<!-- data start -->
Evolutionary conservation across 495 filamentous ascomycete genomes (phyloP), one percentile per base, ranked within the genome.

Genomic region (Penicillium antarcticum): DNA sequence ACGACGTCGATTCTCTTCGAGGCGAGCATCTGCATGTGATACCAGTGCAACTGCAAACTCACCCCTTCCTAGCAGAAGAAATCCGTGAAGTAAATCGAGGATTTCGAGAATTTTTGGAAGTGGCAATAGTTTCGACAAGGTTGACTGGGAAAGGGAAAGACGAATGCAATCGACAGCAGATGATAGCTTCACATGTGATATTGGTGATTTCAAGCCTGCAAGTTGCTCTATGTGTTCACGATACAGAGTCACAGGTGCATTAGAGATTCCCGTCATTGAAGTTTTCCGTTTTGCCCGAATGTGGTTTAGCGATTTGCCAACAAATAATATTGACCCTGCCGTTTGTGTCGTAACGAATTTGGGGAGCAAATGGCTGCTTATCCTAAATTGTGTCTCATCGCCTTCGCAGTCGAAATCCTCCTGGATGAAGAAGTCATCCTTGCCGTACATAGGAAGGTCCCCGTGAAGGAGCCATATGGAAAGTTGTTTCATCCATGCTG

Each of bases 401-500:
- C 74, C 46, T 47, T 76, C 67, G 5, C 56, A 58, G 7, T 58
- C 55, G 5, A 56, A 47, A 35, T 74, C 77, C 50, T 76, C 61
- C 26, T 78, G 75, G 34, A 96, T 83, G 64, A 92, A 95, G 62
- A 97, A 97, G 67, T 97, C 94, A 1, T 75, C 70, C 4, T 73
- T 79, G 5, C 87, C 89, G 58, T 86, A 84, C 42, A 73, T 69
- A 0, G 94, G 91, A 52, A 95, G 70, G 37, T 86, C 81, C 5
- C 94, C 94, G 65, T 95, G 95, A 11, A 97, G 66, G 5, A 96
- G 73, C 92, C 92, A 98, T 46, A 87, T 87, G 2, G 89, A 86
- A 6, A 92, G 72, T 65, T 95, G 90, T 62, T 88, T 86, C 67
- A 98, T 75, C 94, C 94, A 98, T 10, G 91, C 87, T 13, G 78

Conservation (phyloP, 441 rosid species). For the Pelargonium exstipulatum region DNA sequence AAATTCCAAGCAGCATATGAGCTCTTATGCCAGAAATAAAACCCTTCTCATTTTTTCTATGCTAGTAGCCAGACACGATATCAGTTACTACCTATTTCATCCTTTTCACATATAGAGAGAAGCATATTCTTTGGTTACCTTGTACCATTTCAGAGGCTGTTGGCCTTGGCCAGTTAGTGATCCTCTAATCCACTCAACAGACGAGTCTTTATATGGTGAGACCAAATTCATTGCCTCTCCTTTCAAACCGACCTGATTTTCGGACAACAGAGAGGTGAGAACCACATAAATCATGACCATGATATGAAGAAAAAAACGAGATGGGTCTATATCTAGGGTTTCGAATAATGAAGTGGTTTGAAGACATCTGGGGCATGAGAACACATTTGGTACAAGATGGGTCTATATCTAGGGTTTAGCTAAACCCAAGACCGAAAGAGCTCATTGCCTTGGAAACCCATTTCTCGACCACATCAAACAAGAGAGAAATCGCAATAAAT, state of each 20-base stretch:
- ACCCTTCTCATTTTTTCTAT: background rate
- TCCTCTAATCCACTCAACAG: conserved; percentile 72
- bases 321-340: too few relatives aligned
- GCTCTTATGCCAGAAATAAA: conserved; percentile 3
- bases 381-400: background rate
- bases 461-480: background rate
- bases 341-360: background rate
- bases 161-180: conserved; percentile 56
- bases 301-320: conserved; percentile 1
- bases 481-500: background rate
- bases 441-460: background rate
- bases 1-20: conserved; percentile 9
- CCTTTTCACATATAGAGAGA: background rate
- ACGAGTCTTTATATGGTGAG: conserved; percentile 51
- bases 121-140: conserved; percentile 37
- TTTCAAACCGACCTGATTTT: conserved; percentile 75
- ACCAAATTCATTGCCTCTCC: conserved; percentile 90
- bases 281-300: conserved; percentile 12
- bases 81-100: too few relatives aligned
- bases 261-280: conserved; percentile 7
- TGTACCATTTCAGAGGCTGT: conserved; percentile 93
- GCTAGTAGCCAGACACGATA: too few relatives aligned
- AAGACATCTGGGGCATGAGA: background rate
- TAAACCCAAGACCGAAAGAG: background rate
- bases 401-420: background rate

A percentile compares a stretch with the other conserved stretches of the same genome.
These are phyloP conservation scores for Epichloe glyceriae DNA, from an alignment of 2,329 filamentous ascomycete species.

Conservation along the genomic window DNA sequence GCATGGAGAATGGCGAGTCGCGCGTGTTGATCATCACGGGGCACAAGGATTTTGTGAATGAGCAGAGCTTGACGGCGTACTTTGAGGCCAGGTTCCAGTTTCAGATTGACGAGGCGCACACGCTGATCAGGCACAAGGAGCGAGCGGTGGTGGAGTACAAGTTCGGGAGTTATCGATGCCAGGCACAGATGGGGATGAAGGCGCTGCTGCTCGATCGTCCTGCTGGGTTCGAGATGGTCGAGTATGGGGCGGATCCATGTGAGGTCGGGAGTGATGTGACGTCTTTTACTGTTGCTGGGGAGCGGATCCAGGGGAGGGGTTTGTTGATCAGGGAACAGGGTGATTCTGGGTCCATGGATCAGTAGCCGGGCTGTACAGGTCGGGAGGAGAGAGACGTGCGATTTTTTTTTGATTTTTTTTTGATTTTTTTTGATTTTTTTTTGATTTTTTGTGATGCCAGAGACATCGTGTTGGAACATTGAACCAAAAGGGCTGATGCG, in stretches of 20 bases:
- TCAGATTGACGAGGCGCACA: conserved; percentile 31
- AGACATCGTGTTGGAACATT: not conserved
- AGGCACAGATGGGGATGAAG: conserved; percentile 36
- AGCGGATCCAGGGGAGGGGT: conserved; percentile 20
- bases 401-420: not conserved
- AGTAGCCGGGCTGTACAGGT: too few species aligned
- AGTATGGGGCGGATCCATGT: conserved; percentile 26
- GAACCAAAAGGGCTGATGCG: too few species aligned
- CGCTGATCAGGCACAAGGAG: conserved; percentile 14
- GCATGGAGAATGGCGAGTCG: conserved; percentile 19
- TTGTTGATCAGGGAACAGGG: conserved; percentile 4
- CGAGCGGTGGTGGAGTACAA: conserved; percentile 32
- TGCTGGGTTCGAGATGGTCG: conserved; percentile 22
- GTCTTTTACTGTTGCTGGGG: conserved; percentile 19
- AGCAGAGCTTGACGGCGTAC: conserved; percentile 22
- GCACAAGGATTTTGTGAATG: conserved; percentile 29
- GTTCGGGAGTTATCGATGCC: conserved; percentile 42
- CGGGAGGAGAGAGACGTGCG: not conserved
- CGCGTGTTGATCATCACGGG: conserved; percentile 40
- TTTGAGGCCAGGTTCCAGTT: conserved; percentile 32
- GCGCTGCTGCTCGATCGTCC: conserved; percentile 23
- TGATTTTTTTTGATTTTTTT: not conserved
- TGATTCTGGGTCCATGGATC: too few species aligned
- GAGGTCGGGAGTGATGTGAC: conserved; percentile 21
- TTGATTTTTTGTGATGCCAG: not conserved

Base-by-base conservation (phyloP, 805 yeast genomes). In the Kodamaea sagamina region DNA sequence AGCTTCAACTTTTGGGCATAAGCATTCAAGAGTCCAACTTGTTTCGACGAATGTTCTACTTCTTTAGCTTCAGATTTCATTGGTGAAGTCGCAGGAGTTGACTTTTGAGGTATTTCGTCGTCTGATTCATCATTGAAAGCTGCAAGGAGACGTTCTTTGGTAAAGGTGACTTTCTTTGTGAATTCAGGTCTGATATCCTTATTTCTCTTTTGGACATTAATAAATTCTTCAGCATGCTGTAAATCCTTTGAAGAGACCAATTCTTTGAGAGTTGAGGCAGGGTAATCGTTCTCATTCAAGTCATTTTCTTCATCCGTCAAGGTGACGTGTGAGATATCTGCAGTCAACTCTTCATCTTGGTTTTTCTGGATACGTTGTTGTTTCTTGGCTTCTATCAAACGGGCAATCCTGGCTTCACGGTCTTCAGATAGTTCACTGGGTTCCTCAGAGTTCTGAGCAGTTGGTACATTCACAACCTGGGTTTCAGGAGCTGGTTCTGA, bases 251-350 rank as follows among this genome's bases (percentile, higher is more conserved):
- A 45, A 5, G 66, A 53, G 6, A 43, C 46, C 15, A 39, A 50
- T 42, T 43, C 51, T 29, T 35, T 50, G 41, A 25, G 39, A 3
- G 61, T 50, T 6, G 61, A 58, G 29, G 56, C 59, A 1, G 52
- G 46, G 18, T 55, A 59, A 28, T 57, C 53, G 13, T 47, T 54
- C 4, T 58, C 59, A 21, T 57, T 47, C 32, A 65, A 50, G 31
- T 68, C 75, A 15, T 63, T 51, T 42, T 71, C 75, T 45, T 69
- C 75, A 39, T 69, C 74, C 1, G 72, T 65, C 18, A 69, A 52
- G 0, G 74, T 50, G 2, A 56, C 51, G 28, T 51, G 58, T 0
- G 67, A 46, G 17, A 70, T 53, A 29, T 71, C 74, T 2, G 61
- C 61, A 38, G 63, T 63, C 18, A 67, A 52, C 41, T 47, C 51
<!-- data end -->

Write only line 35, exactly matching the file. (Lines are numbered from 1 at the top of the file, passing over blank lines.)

- TGTACCATTTCAGAGGCTGT: conserved; percentile 93